Epinion on behalf of Greenpeace
Greenpeace wanted to gain a cultural understanding of meat consumption and current habits in order to be to identify strategies that can lead to a shift in consumption patterns. The ultimate was to change mindsets and habits rather than short term behavioural shifts. Epinion took on the research on behalf of Greenpeace.
A mobile ethnography was sued to conduct explorative cross-country study of eating patterns as well as uncovering local customs and beliefs. Six different countries, representing various cultural dimensions as well as different patterns in meat consumption were studied and they took part in a two weeklong online forum. The first week consisted of answering daily tasks with pictures, videos and text, detailing a thorough explorative look into their everyday life. The second week focused on testing hypotheses to give Greenpeace a better understanding of what angle to approach the topic in order to change habits and behaviours. These results were then coded individually and merged cross-country.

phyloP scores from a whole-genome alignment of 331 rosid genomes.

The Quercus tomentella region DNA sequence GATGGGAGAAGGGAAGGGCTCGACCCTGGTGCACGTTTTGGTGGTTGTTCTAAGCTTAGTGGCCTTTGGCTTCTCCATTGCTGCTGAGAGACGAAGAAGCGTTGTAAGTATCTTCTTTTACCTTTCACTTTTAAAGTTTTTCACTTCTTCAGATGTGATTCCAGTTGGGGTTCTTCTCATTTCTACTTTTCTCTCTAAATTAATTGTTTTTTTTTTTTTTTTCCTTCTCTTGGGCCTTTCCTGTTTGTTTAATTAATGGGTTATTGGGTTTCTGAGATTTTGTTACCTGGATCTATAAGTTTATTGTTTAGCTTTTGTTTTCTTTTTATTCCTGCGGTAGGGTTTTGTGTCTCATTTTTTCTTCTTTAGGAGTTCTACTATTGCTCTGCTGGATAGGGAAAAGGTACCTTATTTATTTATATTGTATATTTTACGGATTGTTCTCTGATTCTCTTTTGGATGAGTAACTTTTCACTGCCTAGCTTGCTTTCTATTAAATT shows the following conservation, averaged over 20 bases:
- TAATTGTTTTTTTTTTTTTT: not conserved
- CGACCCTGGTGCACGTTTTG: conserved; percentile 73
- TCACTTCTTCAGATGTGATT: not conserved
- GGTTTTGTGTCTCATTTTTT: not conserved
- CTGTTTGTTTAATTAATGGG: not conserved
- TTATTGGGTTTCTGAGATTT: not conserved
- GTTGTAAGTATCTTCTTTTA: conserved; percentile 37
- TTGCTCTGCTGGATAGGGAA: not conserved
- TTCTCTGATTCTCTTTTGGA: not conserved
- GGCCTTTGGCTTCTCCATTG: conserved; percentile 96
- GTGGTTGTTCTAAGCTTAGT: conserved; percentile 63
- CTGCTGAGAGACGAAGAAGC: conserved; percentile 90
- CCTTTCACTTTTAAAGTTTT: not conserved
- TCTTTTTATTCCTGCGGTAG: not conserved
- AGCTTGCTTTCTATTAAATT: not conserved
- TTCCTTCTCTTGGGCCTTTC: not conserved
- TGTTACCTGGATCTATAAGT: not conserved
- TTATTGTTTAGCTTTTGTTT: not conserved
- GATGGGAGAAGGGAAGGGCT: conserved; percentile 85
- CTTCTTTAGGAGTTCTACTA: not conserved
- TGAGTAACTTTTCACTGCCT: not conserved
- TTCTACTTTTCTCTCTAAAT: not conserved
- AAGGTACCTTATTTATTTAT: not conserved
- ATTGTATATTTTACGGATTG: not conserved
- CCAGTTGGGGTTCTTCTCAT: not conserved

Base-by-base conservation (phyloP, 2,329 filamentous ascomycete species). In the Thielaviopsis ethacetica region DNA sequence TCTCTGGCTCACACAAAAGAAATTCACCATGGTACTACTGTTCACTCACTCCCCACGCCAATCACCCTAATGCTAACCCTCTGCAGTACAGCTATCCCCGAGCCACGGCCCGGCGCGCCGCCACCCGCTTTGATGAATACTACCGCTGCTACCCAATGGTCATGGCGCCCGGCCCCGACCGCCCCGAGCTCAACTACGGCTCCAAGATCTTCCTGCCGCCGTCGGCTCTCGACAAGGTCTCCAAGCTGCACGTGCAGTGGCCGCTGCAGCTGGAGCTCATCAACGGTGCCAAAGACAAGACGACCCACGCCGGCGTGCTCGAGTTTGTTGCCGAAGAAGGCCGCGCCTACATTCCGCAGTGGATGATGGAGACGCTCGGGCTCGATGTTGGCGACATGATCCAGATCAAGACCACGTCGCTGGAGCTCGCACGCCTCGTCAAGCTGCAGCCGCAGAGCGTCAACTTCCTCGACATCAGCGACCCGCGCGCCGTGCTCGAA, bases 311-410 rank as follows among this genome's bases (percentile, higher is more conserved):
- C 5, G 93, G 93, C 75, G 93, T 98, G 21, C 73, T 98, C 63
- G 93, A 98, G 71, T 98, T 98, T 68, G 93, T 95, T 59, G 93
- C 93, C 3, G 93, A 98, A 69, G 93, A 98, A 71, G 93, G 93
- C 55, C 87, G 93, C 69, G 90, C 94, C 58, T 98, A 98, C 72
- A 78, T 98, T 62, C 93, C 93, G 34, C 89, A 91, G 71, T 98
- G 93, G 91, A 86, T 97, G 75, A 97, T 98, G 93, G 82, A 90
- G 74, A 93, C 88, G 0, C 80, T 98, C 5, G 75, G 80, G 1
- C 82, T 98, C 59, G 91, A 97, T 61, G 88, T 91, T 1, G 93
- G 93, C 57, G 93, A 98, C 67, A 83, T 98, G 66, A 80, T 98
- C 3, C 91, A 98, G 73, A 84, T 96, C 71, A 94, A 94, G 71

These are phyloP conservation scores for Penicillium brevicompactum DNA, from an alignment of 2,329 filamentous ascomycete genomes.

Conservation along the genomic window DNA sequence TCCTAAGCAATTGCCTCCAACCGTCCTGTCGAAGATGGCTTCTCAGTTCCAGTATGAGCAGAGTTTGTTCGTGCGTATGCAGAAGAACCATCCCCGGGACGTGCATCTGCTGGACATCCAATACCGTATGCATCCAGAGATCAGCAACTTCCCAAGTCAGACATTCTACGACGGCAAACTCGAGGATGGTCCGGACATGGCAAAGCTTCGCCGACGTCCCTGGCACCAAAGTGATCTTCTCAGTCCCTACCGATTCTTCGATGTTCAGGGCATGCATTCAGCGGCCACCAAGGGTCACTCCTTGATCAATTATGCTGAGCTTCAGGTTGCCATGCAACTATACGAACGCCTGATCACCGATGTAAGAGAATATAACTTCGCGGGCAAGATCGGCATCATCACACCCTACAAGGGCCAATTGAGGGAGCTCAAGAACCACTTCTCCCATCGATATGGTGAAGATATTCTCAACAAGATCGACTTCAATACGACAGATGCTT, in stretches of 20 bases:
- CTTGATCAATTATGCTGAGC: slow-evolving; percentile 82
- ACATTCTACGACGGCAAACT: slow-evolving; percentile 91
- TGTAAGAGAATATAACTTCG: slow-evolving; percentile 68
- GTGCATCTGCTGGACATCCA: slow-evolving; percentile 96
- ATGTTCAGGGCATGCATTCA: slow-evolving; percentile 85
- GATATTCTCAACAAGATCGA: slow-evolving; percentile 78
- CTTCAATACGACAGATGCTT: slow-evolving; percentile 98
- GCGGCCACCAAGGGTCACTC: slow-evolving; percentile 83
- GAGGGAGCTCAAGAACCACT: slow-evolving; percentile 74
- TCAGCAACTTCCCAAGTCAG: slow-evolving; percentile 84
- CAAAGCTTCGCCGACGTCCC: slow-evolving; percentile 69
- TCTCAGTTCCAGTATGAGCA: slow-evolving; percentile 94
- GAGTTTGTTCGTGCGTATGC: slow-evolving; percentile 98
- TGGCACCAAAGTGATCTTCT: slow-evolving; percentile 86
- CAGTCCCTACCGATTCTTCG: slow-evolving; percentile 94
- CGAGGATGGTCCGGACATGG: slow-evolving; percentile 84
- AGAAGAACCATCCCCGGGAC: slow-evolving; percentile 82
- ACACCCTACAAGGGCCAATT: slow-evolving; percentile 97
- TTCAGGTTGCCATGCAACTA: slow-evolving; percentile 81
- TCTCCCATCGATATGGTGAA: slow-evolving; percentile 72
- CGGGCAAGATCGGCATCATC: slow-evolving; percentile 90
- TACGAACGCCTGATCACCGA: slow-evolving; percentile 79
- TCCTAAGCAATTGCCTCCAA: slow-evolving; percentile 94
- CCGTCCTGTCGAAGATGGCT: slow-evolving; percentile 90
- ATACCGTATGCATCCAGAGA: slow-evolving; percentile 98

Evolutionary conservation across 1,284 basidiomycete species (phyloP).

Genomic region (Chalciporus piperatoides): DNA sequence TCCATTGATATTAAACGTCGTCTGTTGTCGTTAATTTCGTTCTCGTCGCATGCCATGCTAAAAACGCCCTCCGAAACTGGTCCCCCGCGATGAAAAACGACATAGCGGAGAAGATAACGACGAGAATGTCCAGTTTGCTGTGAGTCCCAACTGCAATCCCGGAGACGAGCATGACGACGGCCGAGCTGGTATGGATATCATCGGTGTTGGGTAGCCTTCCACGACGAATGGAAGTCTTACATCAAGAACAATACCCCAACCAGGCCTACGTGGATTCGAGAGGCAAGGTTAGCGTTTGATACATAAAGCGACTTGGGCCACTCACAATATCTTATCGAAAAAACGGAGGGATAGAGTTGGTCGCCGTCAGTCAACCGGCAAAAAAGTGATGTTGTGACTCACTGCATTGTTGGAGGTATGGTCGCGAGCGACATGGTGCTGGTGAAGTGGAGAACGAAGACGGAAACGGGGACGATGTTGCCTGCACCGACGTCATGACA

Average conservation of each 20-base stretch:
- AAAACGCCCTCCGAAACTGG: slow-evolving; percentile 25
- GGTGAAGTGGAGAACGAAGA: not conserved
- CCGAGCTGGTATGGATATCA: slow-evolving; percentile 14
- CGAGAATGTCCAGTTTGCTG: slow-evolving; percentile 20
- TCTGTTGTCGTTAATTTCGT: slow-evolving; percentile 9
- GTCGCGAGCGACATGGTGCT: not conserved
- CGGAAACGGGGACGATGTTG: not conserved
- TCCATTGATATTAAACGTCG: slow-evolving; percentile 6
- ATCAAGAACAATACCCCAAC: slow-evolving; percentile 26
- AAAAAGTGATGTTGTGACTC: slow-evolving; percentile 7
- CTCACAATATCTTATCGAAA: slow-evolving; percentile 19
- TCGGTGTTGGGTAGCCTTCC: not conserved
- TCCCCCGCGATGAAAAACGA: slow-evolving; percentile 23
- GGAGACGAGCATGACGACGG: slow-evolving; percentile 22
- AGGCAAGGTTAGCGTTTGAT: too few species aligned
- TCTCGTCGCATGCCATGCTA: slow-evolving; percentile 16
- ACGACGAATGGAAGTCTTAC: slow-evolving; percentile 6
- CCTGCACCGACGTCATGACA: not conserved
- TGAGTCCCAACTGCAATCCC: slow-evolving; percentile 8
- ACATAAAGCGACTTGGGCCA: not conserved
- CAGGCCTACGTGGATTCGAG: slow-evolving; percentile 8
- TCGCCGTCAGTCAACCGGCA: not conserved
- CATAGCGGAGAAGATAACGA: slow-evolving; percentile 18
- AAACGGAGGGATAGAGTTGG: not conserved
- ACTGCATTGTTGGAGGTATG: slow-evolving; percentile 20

The size of the issue is hard to comprehend as meat consumption in and of itself doesn\'t seem like a large issue, but from this research, Greenpeace has been able to provide clear and practical guidelines on how the need for meat reduction can be made relevant cross-culturally and more comprehensible. These actionable recommendations will enable them to change behaviours and patterns appropriately based on culture and context.